Thursday, February 28, 2013

Beckoning Light (The Afterglow Trilogy #1) - Alyssa Rose Ivy

I'm not sure if I've mentioned this before.  But a couple of Christmases ago, I won a whole bunch of indie e-books in a contest.  Last year, I talked myself into attacking the virtual stack with vigor -- which is why I have so many books to write reviews for. 

When I first glanced over the stack, I found, in general, a 50-50 split.  About half the books I won't review, either because I bailed due to lack of interest in the subject matter or due to the book not being up to par -- either the story had a major flaw or the book needed a thorough edit.  (To be fair, I've found a similar 50-50 split among the traditionally-published books I get in my World Fantasy Convention goodie bags: sometimes the writing is lame, sometimes I've read the basic story too many times, and sometimes the subject matter isn't to my taste.)

Beckoning Light was one of the books I won, and I liked it well enough that I sought out, and paid money for, the second book in the trilogy.

The book is a YA fantasy.  The main character is Charlotte, a teenaged girl who has been living in Alaska for the past several years, following her mother's death.  Now she and her older brother Kevin have moved back to South Carolina while their father pursues a job opportunity in the Arctic.  They're living back at the old homestead with their mother's brother, Monty.  Kevin picks up right where he left off, hanging out with his best friend Liam and making the basketball team.  But he's worried about Charlotte, who, he thinks, needs a more active social life.

Charlotte is more ambivalent about their homecoming.  For one thing, she had a crush on Liam before they left, and she wonders where that will lead now.  For another, on her first day of school, she meets an annoying kid named James who keeps turning up at odd moments, and who can't seem to stop staring at her.  And she's drawn inexplicably to a gate in the garden of the old house -- a gate their mother told both Kevin and her to never go through.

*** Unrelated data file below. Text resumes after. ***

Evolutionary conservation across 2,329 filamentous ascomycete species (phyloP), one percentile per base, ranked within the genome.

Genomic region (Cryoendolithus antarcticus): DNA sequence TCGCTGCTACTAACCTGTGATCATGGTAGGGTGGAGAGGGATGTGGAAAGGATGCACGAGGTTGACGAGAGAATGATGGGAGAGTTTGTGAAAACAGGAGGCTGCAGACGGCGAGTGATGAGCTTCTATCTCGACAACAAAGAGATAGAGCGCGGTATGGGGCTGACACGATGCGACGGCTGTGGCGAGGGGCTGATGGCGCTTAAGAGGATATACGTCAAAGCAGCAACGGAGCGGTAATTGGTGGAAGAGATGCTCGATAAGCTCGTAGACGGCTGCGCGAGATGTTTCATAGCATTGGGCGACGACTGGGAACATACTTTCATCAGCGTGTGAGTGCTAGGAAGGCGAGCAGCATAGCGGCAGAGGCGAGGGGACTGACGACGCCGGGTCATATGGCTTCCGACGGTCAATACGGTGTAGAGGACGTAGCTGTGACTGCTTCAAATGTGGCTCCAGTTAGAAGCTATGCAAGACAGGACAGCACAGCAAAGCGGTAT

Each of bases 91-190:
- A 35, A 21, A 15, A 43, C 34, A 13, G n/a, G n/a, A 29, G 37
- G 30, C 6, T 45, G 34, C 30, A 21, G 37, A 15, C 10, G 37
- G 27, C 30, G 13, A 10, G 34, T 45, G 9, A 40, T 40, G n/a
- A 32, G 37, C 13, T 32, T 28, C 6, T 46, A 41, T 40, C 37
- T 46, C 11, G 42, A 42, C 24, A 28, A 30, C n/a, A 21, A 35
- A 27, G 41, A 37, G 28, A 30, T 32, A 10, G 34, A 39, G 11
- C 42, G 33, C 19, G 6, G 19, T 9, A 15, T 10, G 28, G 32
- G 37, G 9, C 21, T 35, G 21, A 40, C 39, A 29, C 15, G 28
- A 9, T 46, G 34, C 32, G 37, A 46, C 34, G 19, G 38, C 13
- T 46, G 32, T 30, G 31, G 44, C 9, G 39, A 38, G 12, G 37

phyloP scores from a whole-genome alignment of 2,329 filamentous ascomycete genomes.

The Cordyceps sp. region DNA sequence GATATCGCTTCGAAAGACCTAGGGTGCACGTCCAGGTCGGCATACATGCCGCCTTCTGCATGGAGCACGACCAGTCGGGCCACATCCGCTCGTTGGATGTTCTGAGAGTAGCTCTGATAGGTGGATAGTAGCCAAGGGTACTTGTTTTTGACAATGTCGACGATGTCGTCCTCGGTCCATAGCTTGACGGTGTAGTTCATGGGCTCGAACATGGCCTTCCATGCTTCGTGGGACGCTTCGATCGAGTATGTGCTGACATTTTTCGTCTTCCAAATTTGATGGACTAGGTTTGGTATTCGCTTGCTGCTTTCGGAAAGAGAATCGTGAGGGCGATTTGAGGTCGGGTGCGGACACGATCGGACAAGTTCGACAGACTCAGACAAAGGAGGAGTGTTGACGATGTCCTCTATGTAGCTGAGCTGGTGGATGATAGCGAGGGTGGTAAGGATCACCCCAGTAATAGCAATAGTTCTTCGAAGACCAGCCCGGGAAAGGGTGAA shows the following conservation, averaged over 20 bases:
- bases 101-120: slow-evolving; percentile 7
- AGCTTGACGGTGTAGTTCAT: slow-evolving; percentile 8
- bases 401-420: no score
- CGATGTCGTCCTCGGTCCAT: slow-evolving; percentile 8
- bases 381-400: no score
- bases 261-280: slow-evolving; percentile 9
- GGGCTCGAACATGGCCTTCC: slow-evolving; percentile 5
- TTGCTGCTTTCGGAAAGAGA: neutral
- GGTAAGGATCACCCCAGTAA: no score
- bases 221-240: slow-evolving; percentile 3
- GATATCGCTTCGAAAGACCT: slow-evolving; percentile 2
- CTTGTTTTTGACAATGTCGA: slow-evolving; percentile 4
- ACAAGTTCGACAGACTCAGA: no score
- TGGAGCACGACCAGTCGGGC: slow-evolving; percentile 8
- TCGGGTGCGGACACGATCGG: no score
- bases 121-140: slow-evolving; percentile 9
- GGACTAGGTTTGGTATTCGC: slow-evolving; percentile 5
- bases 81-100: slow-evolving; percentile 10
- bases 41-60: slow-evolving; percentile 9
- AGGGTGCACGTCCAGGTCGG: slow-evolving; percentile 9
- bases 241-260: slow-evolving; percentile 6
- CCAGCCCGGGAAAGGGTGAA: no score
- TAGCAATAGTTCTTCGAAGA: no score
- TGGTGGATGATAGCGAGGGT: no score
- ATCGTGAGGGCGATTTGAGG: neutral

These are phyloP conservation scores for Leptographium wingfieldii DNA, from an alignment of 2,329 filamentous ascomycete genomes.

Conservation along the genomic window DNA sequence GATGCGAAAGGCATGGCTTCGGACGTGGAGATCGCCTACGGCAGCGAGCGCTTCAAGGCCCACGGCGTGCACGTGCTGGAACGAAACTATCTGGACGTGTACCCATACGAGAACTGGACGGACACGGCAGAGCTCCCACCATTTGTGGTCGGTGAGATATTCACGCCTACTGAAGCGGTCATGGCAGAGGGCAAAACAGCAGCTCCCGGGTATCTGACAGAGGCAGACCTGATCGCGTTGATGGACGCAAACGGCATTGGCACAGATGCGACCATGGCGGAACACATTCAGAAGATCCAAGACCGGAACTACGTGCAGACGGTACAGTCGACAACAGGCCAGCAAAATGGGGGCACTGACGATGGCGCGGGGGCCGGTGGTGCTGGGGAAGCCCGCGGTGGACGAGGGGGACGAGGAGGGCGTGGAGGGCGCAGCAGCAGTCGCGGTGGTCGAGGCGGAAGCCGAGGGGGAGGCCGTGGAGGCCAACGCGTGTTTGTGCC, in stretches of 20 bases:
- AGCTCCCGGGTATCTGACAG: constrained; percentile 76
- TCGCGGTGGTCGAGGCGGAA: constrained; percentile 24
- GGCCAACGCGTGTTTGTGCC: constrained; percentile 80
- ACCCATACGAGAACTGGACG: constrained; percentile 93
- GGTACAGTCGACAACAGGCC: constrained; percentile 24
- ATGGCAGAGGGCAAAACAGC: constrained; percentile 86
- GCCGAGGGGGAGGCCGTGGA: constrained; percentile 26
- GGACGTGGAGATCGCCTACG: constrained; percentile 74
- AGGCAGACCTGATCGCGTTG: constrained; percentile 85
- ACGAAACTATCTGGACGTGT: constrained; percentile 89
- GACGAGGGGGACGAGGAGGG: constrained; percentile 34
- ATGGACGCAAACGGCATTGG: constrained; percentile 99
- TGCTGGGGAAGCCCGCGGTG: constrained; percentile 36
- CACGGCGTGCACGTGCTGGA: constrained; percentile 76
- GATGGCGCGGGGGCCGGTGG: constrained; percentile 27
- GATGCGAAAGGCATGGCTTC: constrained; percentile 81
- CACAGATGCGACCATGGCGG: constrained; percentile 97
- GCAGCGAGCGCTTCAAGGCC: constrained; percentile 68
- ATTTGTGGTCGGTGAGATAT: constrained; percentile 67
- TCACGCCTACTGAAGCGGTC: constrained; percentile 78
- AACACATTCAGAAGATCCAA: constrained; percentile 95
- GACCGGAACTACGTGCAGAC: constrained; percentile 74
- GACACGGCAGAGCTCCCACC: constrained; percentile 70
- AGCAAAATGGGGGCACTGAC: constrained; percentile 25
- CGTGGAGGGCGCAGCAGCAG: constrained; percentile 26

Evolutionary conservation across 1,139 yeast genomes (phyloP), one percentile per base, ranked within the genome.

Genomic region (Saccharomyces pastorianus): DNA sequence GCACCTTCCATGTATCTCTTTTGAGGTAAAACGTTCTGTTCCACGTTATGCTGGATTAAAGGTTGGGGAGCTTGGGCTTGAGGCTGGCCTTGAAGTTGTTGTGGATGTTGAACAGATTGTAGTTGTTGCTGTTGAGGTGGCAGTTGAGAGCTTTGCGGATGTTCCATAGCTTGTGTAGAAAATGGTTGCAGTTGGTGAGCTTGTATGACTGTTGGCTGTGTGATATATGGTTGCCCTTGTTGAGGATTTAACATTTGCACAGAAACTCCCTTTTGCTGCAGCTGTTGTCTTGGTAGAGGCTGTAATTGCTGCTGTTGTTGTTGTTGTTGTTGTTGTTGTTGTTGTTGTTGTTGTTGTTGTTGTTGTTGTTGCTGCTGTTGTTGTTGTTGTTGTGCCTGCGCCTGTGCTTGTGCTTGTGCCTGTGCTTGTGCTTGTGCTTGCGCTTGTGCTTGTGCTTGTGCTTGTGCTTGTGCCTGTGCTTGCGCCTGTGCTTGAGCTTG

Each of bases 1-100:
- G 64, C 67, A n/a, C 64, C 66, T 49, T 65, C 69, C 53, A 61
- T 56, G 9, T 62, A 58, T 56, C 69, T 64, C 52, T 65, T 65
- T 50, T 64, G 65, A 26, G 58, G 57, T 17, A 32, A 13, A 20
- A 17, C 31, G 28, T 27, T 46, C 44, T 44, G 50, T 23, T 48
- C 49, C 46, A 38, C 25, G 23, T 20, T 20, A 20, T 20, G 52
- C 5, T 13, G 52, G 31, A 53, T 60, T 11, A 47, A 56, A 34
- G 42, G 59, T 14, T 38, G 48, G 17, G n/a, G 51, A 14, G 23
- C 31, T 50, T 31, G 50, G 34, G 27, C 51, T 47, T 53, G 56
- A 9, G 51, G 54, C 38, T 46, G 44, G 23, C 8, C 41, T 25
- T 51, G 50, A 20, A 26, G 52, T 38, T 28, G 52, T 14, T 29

Of course, Charlotte goes through the gate, into another world, and immediately becomes emotionally attached to the first person she meets there -- a young man named Calvin.  He feels the same way about her.  Why is it so hard for the two of them to part? Why did Charlotte's mother want to keep her out of the world beyond the gate? And what if her mother didn't die, after all?

I thought Ivy did a good job in handling both the real world and the fantasy world she's created.  The characters are mostly well drawn and the plot seems fresh, even though it's a story that's been told many times before.  I liked Charlotte's spunk.  And as I said, I was interested enough to buy the sequel.  Now I'm hoping that the third Afterglow Trilogy book will be out soon.

Thursday, February 21, 2013

The Fool's Journey - Kristina Jackson

When I first picked up this book, I was kind of excited about it.  The title, after all, refers to the first card of the Major Arcana of a Tarot deck.  The Fool, which is usually numbered Key 0, is depicted (in Rider-Waite-style decks, anyway) as a youth who's starting off on a long journey.  He is happily striding forth, a pack slung over his shoulder and a small dog bounding by his side. And his next step will take him right off the edge of a cliff.